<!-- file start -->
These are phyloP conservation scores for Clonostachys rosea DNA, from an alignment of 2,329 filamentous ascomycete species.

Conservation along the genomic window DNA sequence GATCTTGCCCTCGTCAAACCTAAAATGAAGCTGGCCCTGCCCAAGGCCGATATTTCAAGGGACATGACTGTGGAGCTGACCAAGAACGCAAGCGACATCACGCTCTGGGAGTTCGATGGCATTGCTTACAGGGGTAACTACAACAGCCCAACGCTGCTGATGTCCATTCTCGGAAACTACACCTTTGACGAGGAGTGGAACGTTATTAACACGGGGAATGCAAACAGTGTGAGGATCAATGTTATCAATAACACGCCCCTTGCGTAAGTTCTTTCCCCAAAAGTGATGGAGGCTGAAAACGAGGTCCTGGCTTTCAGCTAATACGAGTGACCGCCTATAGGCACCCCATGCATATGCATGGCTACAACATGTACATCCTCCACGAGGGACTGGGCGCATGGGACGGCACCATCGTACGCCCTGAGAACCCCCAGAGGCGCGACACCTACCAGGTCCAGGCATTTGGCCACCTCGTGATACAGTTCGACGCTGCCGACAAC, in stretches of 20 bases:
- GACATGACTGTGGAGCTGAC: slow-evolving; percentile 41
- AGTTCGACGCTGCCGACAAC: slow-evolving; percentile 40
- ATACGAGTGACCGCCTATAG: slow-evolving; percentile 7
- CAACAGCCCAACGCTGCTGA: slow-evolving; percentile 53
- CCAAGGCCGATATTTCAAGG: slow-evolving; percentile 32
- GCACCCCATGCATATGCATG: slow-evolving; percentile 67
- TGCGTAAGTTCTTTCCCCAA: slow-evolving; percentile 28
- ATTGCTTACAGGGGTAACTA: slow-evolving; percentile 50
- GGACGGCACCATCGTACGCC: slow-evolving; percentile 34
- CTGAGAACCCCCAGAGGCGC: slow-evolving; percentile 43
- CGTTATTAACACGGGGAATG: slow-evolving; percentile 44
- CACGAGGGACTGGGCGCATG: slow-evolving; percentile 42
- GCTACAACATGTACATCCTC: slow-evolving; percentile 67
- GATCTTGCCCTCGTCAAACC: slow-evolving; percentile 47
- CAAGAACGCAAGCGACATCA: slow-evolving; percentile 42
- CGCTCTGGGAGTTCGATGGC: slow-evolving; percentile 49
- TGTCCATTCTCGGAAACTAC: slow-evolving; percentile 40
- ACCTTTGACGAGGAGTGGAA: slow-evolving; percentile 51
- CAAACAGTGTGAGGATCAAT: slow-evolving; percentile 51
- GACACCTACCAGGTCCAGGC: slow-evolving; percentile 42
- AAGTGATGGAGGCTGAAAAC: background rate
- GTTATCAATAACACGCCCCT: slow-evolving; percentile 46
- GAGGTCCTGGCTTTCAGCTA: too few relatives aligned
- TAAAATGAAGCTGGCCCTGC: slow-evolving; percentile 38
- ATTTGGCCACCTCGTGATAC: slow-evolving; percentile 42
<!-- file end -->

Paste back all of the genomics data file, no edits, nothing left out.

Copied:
These are phyloP conservation scores for Clonostachys rosea DNA, from an alignment of 2,329 filamentous ascomycete species.

Conservation along the genomic window DNA sequence GATCTTGCCCTCGTCAAACCTAAAATGAAGCTGGCCCTGCCCAAGGCCGATATTTCAAGGGACATGACTGTGGAGCTGACCAAGAACGCAAGCGACATCACGCTCTGGGAGTTCGATGGCATTGCTTACAGGGGTAACTACAACAGCCCAACGCTGCTGATGTCCATTCTCGGAAACTACACCTTTGACGAGGAGTGGAACGTTATTAACACGGGGAATGCAAACAGTGTGAGGATCAATGTTATCAATAACACGCCCCTTGCGTAAGTTCTTTCCCCAAAAGTGATGGAGGCTGAAAACGAGGTCCTGGCTTTCAGCTAATACGAGTGACCGCCTATAGGCACCCCATGCATATGCATGGCTACAACATGTACATCCTCCACGAGGGACTGGGCGCATGGGACGGCACCATCGTACGCCCTGAGAACCCCCAGAGGCGCGACACCTACCAGGTCCAGGCATTTGGCCACCTCGTGATACAGTTCGACGCTGCCGACAAC, in stretches of 20 bases:
- GACATGACTGTGGAGCTGAC: slow-evolving; percentile 41
- AGTTCGACGCTGCCGACAAC: slow-evolving; percentile 40
- ATACGAGTGACCGCCTATAG: slow-evolving; percentile 7
- CAACAGCCCAACGCTGCTGA: slow-evolving; percentile 53
- CCAAGGCCGATATTTCAAGG: slow-evolving; percentile 32
- GCACCCCATGCATATGCATG: slow-evolving; percentile 67
- TGCGTAAGTTCTTTCCCCAA: slow-evolving; percentile 28
- ATTGCTTACAGGGGTAACTA: slow-evolving; percentile 50
- GGACGGCACCATCGTACGCC: slow-evolving; percentile 34
- CTGAGAACCCCCAGAGGCGC: slow-evolving; percentile 43
- CGTTATTAACACGGGGAATG: slow-evolving; percentile 44
- CACGAGGGACTGGGCGCATG: slow-evolving; percentile 42
- GCTACAACATGTACATCCTC: slow-evolving; percentile 67
- GATCTTGCCCTCGTCAAACC: slow-evolving; percentile 47
- CAAGAACGCAAGCGACATCA: slow-evolving; percentile 42
- CGCTCTGGGAGTTCGATGGC: slow-evolving; percentile 49
- TGTCCATTCTCGGAAACTAC: slow-evolving; percentile 40
- ACCTTTGACGAGGAGTGGAA: slow-evolving; percentile 51
- CAAACAGTGTGAGGATCAAT: slow-evolving; percentile 51
- GACACCTACCAGGTCCAGGC: slow-evolving; percentile 42
- AAGTGATGGAGGCTGAAAAC: background rate
- GTTATCAATAACACGCCCCT: slow-evolving; percentile 46
- GAGGTCCTGGCTTTCAGCTA: too few relatives aligned
- TAAAATGAAGCTGGCCCTGC: slow-evolving; percentile 38
- ATTTGGCCACCTCGTGATAC: slow-evolving; percentile 42